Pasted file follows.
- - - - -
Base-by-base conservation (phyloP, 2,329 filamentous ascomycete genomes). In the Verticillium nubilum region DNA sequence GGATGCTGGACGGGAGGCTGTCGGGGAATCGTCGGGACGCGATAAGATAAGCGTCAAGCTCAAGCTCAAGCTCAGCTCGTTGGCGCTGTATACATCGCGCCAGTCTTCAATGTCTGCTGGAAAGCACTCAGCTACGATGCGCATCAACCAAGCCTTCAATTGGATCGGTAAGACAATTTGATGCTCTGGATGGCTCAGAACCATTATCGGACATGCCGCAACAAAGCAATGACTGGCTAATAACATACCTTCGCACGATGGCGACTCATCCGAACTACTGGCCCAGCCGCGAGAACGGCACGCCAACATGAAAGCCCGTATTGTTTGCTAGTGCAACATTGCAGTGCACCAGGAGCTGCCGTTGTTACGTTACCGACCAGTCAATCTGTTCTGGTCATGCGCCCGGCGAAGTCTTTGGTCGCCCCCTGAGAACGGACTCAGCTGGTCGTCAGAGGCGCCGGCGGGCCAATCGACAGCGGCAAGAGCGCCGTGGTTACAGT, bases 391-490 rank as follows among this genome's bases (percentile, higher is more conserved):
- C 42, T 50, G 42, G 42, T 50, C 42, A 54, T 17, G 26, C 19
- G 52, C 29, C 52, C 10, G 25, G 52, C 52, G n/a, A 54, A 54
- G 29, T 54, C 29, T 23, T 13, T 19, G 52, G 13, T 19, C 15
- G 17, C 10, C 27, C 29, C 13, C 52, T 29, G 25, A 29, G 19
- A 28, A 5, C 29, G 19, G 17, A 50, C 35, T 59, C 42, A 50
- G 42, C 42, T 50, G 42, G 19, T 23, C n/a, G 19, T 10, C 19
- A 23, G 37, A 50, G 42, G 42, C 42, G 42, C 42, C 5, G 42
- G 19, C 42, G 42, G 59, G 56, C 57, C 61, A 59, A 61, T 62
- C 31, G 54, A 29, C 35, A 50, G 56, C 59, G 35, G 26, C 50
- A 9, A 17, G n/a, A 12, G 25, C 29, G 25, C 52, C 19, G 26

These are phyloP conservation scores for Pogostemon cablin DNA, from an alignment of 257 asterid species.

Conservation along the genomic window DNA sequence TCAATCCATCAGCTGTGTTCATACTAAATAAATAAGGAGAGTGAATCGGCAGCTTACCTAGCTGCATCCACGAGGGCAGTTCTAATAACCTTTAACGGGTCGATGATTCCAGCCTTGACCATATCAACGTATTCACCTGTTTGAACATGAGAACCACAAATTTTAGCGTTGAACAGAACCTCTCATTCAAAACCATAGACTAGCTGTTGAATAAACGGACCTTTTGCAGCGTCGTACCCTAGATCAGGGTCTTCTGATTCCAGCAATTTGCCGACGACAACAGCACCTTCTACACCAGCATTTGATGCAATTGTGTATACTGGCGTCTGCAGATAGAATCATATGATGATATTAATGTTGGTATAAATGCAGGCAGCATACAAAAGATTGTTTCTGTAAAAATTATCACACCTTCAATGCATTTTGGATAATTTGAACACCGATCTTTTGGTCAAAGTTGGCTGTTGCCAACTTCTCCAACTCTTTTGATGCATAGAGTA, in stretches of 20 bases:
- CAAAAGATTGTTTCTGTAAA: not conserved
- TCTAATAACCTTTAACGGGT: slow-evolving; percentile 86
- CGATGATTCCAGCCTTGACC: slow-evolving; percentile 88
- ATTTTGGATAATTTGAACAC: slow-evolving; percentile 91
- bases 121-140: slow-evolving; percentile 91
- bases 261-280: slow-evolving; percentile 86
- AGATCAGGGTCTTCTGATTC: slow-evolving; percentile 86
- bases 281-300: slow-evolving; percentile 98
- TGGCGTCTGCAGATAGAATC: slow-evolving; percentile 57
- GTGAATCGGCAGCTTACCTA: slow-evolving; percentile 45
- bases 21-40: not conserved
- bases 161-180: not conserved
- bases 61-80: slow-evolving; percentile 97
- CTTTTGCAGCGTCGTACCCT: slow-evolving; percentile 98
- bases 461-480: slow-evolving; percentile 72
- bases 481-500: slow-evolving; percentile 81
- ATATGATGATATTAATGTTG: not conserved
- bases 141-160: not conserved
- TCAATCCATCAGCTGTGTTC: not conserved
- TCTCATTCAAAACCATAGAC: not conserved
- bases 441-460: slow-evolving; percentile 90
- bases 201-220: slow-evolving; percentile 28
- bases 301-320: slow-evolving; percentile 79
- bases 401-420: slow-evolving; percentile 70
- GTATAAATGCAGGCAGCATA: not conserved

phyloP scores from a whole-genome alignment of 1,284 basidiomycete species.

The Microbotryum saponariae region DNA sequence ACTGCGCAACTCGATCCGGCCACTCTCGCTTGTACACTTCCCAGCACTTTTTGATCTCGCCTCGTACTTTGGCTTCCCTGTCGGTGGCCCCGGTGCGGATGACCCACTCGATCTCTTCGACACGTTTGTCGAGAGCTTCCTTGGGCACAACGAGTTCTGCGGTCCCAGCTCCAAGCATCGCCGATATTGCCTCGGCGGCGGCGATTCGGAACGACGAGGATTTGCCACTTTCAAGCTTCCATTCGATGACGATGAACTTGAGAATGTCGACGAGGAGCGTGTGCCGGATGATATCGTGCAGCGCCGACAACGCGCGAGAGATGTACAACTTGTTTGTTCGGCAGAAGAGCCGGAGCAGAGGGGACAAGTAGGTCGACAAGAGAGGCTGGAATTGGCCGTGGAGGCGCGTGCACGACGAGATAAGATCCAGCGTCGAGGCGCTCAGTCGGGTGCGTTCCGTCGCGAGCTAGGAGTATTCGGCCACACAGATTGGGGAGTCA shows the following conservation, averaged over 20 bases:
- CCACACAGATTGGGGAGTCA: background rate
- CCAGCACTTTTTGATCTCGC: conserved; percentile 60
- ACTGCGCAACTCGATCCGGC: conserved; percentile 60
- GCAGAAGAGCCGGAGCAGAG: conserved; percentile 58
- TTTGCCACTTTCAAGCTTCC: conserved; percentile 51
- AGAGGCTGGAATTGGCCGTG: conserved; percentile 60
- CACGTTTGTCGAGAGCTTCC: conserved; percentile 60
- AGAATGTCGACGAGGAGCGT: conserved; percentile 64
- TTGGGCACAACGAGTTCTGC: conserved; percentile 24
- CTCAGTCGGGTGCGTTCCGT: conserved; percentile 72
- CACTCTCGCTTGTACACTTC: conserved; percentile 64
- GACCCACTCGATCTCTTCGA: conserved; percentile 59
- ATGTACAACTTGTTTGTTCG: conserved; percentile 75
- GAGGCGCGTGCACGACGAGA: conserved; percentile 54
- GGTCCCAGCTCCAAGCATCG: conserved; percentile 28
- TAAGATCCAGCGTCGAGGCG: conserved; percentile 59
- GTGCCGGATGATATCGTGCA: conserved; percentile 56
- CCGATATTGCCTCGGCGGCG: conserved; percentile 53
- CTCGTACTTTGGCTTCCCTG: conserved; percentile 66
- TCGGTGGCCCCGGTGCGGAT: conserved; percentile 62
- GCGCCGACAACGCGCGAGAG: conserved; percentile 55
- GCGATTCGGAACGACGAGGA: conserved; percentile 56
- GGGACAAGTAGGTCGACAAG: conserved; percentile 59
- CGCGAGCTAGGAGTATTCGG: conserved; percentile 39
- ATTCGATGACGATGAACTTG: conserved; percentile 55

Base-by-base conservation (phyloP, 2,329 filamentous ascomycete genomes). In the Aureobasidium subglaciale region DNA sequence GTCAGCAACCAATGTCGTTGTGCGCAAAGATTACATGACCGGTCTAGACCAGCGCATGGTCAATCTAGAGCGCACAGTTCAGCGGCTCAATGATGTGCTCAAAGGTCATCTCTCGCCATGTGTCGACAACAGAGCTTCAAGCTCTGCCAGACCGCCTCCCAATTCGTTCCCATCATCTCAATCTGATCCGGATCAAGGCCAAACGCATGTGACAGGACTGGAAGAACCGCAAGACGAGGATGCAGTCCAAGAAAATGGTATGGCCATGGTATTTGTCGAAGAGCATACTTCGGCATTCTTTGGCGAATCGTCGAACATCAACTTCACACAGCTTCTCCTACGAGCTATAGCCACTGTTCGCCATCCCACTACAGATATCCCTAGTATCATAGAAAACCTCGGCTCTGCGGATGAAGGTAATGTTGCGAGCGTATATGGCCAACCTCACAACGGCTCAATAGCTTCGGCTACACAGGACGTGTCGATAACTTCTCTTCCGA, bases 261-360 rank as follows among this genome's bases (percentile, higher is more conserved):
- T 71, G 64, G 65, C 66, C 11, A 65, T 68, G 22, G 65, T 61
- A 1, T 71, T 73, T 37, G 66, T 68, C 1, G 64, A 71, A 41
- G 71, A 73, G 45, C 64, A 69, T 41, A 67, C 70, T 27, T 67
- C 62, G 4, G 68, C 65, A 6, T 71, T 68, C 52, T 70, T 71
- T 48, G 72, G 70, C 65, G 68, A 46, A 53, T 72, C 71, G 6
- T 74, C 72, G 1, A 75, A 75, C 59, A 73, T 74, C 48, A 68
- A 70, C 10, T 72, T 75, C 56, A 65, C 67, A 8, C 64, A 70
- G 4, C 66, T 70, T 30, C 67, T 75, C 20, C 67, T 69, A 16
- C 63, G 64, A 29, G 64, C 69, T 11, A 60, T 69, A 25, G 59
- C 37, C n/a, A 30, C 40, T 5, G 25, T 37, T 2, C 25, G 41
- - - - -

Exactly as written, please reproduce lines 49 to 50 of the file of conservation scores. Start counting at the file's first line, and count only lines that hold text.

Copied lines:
- TTGGGCACAACGAGTTCTGC: conserved; percentile 24
- CTCAGTCGGGTGCGTTCCGT: conserved; percentile 72